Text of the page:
He broke them and gave them to the disciples, and they in turn to the people. They all ate and were satisfied. Afterward the disciples picked up 7 basketfuls of the broken pieces that were left over. The number of those who ate was 4,000, besides women and children.

Once your miracles become mundane, it is time to move on to the water into wine maneuver.

A few years ago Perdue University did a study gauging the relationship between Body Mass Index and the church. It found that the church population had a higher ratio of fat people than in the general population—and at the top of that was the Southern Baptists (think deep fried Hershey bars and butter-laden corn).

The new KFC Double Down

I have always had a prejudice against listening to people’s advice if they are worse off than me. Seeing that obesity is a visual thing, then you can see that this gives me problems. We get flyers in our mailbox all the time with pictures of dumpy white men telling us that they would be the best person to be our 1) doctor 2) preacher 3) political representative.

Unless there is a caption under their name that says “And I have a glandular problem,” it is hard for me to trust that they really know what they are talking about.

As I stick my head in this book every week, I try and curb the thought that it really comes down to—who do I want to be like. Who do I respect? I want it to just be about what I read. I want to be influenced by these ancient words and nothing else. But, I’m not.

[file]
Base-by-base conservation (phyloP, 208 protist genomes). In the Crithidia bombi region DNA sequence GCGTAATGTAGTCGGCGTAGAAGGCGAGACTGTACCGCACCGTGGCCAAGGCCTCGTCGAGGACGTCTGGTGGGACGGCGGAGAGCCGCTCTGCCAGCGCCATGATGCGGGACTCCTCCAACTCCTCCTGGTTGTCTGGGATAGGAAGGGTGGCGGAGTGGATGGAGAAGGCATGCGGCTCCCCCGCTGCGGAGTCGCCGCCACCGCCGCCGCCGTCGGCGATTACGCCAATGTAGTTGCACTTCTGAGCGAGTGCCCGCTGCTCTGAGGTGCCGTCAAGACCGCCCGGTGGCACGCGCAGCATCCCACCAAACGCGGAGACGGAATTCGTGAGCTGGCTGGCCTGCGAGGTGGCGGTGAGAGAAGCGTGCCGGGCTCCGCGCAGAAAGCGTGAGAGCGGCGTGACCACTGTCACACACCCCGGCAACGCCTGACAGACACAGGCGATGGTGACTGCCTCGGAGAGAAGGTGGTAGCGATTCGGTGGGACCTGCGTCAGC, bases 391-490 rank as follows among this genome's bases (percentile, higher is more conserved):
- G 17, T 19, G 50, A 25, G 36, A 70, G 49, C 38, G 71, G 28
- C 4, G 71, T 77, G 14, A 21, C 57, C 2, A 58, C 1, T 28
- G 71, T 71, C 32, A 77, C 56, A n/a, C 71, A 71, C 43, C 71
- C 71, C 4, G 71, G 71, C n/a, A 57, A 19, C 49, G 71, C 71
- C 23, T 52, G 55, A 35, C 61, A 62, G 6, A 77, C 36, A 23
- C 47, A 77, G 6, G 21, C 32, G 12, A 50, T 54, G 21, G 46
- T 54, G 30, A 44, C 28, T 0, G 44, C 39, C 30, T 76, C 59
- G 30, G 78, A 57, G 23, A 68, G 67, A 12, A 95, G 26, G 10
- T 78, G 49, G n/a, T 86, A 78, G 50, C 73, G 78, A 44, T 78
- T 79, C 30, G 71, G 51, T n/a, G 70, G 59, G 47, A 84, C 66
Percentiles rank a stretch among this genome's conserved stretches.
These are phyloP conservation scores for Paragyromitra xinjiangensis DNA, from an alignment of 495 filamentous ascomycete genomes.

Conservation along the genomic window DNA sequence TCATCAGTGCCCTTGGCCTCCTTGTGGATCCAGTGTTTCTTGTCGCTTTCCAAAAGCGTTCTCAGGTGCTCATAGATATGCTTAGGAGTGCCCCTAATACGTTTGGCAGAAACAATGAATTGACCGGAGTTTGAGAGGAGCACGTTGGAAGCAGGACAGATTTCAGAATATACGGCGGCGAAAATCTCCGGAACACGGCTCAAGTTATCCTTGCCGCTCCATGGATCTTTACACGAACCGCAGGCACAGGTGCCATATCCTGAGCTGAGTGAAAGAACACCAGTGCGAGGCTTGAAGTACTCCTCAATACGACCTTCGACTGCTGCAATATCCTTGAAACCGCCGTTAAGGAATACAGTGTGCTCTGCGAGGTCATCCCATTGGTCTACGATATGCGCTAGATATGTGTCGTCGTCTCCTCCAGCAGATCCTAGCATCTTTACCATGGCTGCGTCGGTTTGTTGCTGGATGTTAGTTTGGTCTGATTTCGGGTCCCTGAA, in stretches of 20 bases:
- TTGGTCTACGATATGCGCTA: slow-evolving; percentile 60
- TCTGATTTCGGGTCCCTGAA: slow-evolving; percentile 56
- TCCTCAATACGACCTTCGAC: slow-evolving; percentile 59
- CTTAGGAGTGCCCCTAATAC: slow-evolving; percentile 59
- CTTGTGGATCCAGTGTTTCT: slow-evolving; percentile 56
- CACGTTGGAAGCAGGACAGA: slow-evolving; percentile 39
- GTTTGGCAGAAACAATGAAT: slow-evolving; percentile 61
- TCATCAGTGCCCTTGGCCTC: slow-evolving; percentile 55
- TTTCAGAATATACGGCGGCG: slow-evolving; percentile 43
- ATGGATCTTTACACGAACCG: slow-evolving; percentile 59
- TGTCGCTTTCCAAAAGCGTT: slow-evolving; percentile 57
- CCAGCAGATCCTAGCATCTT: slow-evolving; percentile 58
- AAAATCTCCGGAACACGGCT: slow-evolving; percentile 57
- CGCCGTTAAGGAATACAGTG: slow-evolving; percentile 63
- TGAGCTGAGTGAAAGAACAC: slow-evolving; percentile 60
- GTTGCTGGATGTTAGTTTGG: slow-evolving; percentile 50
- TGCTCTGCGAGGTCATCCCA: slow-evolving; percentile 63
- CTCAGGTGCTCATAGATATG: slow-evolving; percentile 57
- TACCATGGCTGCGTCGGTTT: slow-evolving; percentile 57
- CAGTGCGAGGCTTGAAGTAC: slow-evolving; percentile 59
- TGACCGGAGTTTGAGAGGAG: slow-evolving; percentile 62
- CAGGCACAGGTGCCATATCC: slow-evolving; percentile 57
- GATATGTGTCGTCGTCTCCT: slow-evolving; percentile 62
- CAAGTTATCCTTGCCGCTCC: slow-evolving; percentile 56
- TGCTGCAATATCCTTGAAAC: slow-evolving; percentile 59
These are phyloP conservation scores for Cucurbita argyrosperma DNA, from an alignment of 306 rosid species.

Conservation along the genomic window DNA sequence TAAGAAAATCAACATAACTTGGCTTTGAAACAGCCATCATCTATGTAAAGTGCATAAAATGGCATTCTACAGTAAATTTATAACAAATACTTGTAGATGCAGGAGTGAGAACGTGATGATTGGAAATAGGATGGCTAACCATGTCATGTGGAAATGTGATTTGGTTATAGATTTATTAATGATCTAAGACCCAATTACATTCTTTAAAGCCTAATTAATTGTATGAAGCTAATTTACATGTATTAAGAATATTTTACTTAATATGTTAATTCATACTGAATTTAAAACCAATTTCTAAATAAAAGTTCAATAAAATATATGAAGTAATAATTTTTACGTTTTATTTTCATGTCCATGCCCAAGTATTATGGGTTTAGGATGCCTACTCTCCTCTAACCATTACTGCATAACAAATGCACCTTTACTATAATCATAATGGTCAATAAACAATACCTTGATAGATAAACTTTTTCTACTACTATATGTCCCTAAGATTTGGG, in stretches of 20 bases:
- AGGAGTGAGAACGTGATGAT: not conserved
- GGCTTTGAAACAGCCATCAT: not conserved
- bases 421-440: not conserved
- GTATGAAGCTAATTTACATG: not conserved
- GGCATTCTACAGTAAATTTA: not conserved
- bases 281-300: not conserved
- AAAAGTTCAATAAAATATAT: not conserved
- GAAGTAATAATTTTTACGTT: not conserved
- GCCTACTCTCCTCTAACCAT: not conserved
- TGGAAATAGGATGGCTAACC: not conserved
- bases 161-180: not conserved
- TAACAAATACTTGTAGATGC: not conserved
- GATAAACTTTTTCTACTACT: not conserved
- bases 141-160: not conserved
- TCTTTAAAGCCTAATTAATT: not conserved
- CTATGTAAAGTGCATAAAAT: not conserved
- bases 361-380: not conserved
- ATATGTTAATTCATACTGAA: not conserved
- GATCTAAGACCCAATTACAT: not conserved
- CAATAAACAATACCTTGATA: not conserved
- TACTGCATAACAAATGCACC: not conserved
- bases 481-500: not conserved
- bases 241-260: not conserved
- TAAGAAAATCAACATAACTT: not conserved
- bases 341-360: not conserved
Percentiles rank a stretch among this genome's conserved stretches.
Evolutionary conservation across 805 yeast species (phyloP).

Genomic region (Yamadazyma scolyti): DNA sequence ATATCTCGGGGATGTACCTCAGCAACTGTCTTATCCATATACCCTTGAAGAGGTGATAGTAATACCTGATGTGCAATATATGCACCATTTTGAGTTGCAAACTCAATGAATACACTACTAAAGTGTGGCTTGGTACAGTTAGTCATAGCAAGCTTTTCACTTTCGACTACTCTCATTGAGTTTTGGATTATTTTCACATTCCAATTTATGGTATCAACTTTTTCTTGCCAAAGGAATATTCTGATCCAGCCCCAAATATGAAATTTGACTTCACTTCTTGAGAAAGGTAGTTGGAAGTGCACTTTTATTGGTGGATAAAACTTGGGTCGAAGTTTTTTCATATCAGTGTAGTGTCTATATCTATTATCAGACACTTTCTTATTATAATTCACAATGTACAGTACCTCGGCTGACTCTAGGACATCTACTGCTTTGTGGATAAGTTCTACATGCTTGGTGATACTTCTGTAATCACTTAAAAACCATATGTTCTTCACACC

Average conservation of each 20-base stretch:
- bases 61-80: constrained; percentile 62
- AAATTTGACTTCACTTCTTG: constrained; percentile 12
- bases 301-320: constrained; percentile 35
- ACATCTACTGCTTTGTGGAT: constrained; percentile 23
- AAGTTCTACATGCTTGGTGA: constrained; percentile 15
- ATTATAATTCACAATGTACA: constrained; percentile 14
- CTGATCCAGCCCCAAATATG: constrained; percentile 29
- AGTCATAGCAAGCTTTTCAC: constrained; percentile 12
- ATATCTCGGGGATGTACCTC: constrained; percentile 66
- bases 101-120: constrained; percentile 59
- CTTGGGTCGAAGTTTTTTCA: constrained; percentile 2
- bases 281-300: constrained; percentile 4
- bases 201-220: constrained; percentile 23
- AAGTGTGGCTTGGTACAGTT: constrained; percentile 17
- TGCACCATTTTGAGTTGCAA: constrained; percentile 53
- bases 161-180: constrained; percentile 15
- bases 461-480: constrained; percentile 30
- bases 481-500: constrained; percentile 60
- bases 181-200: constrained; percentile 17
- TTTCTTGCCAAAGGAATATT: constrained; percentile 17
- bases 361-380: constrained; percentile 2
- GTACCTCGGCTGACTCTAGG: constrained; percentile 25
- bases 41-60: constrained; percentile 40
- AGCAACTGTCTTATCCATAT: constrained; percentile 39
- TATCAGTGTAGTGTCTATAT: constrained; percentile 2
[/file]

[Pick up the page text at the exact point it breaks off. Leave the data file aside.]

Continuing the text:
I look at people and their actions and I can tell you this: “Christians aren’t perfect, just forgiven” doesn’t cut it anymore.  At my age, we’ve all been living life long enough to have worked some things out. If you want people to think that Christ in your life has enhanced it, you need to have good friends, have your bank account in order, be successful in work, be in shape, give to charity, be educated, know your Bible, know world and local news, have a good marriage and live responsibly. Minimum. Otherwise, you have nothing to offer those without Christ except an afterlife that they may or may not care much for.

* I just reread my post after a publishing it a few hours ago and think that the ending sounds really harsh. I didn’t mean for it to be that at all, but still–it’s there. I apologize. Perhaps I should state that it is hard to take life-changing advice from anyone who does not embody the precepts laid out in his/her belief system. No one should take marriage advice from Liz Taylor nor parenting advice from that crazy blond lady with 8 kids.

(There is too much in these chapters to leave it at this. I will write again about Jesus’ sassy quips, paying taxes and devilment.)